Welcome to the jungle, as they say. Well, welcome to The Jungle in-fact: the fifth album from Montreal sensation Plant and Animals. It is their most compact LP at eight tracks long, and the most intimately honest that the group have ever shared, and timed just so at that. Feeding on fatherhood, it handles subjects we can’t nor should shy away from in our modern day such as anxiety and climate change, and the sensitive passing of Warren’s father put into music. Our last dance with the trio was with Waltzed In From The Rumbling and before that three albums all marching to their own universal drum, their groove notoriously slips out of grip, and this release, on October 23rd, is no different; it is phenomenal.
Now signed to Secret City Records, in the mid-00s they were an integral part of the Montreal music renaissance, where youthful enthusiasm didn’t allow for much sleep. Warren, Nic and Matthew are at that sweet point of their career where their tight bond, and reaping the reward of creating together for twenty years, allows intuitive exploring in their art and is reflected in The Jungle. All songs in some way have distortion, whether it be instrument or voice, and a slightly unpolished atmosphere, I am a super fan of these techniques you could say.
The self-titled opening track is over five minutes and a belter. Pushing drums set the scene alongside the unusual noise of a creature communicating with us. Many other effects are poured into the cauldron of sound allowing the ear to find contrast in each listen. There aren't many lyrics to be had, with ‘Yeah, yeah, yeah, yeah, yeah, yeah’ making it’s way through. It totally works; it is totally gorgeous.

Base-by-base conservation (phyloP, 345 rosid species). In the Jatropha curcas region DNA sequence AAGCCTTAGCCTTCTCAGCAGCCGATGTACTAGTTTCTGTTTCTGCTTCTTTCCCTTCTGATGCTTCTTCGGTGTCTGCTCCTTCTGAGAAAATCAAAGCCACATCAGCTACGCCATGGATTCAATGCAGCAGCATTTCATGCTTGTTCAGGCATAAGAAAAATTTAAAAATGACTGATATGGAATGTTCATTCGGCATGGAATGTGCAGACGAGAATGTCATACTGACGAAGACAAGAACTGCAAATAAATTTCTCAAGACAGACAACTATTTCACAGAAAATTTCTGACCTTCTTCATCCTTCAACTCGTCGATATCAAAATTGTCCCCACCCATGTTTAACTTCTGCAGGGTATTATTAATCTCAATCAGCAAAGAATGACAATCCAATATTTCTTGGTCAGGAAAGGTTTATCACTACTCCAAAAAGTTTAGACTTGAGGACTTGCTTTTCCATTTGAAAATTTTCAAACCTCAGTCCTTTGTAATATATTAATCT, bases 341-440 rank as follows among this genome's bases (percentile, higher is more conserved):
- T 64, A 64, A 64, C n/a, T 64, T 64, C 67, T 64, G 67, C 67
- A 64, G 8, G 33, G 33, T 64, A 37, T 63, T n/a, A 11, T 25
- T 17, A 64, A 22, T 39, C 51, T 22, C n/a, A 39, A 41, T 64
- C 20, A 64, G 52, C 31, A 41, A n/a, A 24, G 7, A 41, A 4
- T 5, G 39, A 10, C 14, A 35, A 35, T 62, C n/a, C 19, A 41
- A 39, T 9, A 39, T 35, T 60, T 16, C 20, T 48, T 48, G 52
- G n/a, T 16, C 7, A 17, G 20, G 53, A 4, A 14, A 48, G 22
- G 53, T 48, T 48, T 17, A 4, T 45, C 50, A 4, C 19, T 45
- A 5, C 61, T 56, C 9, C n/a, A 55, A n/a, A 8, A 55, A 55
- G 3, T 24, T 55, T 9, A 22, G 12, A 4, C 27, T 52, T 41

Love That Boy is a steady, sweet, pitchy-bendy number that showcases all the boys' voices, and House On Fire is the worry of Warren's that their friend would sleep through a fire; It delivers the urgency of needing to be somewhere, and no one can stand in its way. Foghorns, cowbells, harmonies, chanting, masses occurs in a premier fashion. Our mood darkens for single Sacrifice, which is a song of two tones. The verse is going to war with Nick Cave and a band of pirates, while the chorus restores simplicity.
Beautiful guitar melody begins for Get My Mind then a hip hop beat enters and cinematic composing. Derived from the words "Thank you for the money and silver, thank you for the gifts that you made mine, I can turn it into ashes just to hear your voice one time" is an aching longing. French and English singing combines in the haze of Le Queens with its long, sensual guitar notes in The Voids style. We travel to France again with In Your Eyes adopting that woozy, wobbly sound I adore and that Lille electro master MYD uses brilliantly also. Handclaps and sweet, uplifting lyrics reach out “Don't give up, don’t stop now, you're a hero, you're off the ground.”
Closing the show is the anthem of the piece Bold. It has a philosophical, sad feeling in the verse, building and rising to a thrashing, brimming chorus and then back to a peaceful end. An explosion of atmospheres, thoughts and ideas are pulled together in this package. There is no pinning it down; different moments come to you every listen. With their historically ferociously live shows on the horizon, there will not be a moment's pause with The Jungle; the contemplation will wash over afterwards with digestion.
Article by Beverley Knight